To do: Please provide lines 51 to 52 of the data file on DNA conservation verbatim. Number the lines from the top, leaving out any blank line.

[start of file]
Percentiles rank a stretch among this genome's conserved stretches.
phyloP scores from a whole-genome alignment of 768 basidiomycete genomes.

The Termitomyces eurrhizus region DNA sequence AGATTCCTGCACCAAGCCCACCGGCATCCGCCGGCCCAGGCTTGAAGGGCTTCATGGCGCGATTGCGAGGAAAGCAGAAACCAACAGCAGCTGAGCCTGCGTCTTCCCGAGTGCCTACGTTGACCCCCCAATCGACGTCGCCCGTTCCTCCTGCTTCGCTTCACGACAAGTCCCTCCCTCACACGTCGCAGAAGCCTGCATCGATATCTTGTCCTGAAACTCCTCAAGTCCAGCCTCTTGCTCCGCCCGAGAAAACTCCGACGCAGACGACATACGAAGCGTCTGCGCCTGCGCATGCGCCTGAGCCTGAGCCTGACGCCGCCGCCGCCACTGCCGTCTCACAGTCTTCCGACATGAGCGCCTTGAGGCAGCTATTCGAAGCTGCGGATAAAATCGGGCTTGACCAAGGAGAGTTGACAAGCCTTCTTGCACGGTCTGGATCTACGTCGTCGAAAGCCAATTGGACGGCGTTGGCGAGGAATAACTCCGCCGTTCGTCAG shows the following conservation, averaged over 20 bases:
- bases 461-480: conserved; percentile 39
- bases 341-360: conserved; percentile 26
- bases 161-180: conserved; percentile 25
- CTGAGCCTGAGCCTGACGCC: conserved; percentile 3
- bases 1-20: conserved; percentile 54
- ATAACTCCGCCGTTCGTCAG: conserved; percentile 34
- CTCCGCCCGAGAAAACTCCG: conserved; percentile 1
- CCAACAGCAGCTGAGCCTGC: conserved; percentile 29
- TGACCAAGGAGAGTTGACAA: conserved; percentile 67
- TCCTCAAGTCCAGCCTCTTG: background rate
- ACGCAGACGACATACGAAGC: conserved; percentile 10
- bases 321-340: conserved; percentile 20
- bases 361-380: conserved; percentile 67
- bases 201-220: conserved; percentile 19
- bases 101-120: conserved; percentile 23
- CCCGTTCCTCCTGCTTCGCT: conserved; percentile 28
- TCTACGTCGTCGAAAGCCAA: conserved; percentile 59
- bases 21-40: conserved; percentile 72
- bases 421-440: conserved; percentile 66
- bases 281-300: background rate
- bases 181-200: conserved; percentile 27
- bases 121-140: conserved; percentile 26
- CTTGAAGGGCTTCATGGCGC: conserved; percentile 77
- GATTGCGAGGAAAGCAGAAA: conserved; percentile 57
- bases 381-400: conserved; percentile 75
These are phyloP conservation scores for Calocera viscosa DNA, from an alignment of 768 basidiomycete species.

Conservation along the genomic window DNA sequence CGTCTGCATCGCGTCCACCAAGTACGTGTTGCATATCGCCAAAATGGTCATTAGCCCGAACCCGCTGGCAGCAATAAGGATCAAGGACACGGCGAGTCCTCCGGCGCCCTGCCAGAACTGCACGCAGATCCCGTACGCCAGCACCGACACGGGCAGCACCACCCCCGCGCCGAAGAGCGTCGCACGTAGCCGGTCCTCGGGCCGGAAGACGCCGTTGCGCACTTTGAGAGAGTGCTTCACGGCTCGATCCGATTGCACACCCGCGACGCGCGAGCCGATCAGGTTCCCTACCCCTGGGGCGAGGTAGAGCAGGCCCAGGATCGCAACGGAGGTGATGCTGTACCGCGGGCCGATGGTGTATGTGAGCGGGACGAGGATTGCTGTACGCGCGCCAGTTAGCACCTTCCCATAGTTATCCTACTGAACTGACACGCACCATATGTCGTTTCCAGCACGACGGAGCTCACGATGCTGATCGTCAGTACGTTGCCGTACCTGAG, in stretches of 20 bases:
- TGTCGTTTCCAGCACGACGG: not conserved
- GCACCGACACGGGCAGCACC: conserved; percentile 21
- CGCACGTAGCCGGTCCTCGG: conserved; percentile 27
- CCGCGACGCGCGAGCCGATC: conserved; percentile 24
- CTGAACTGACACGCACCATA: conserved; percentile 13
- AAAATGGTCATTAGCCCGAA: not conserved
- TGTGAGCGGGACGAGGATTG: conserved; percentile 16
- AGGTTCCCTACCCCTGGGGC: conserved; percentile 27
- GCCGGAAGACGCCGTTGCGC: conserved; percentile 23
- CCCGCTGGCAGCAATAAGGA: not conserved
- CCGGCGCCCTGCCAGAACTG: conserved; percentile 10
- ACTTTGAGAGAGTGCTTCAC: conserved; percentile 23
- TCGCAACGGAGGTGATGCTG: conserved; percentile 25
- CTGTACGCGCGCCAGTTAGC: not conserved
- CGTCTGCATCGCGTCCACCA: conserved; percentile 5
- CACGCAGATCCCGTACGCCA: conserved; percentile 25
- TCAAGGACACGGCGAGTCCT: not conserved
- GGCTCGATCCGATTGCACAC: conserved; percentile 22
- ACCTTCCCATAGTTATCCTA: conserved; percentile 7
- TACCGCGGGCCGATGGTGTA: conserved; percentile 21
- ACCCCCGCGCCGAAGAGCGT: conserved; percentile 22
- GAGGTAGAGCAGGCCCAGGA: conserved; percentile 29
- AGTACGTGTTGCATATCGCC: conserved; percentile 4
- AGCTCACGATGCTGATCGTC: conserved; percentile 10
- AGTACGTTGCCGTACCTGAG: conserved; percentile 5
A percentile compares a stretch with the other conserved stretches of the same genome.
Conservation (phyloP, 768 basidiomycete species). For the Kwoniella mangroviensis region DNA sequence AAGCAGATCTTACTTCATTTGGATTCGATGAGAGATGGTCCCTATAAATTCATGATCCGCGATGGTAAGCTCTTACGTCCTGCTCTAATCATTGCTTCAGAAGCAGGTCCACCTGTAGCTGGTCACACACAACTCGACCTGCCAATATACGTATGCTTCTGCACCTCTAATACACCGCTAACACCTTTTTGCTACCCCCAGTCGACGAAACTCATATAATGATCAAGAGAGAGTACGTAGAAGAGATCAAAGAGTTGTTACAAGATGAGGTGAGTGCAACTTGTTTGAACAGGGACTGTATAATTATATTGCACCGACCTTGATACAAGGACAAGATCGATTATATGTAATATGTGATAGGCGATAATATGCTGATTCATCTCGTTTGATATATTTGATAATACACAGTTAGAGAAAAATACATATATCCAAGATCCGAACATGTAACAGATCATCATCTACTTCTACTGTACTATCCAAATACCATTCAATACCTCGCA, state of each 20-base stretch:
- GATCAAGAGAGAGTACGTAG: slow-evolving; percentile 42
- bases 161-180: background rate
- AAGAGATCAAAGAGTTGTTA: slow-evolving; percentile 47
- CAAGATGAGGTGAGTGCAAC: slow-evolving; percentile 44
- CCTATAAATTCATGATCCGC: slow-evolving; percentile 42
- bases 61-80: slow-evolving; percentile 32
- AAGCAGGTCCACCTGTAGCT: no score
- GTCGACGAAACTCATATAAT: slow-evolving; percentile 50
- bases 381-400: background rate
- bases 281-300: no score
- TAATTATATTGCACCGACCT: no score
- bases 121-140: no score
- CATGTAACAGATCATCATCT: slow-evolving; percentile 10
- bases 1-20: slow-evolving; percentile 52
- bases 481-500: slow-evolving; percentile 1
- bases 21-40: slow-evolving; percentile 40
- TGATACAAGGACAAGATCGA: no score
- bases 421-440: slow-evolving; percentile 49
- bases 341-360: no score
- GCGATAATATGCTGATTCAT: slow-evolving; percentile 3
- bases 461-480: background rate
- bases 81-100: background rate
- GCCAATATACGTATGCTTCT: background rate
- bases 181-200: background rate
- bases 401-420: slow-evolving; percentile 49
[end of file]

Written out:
- ACCCCCGCGCCGAAGAGCGT: conserved; percentile 22
- GAGGTAGAGCAGGCCCAGGA: conserved; percentile 29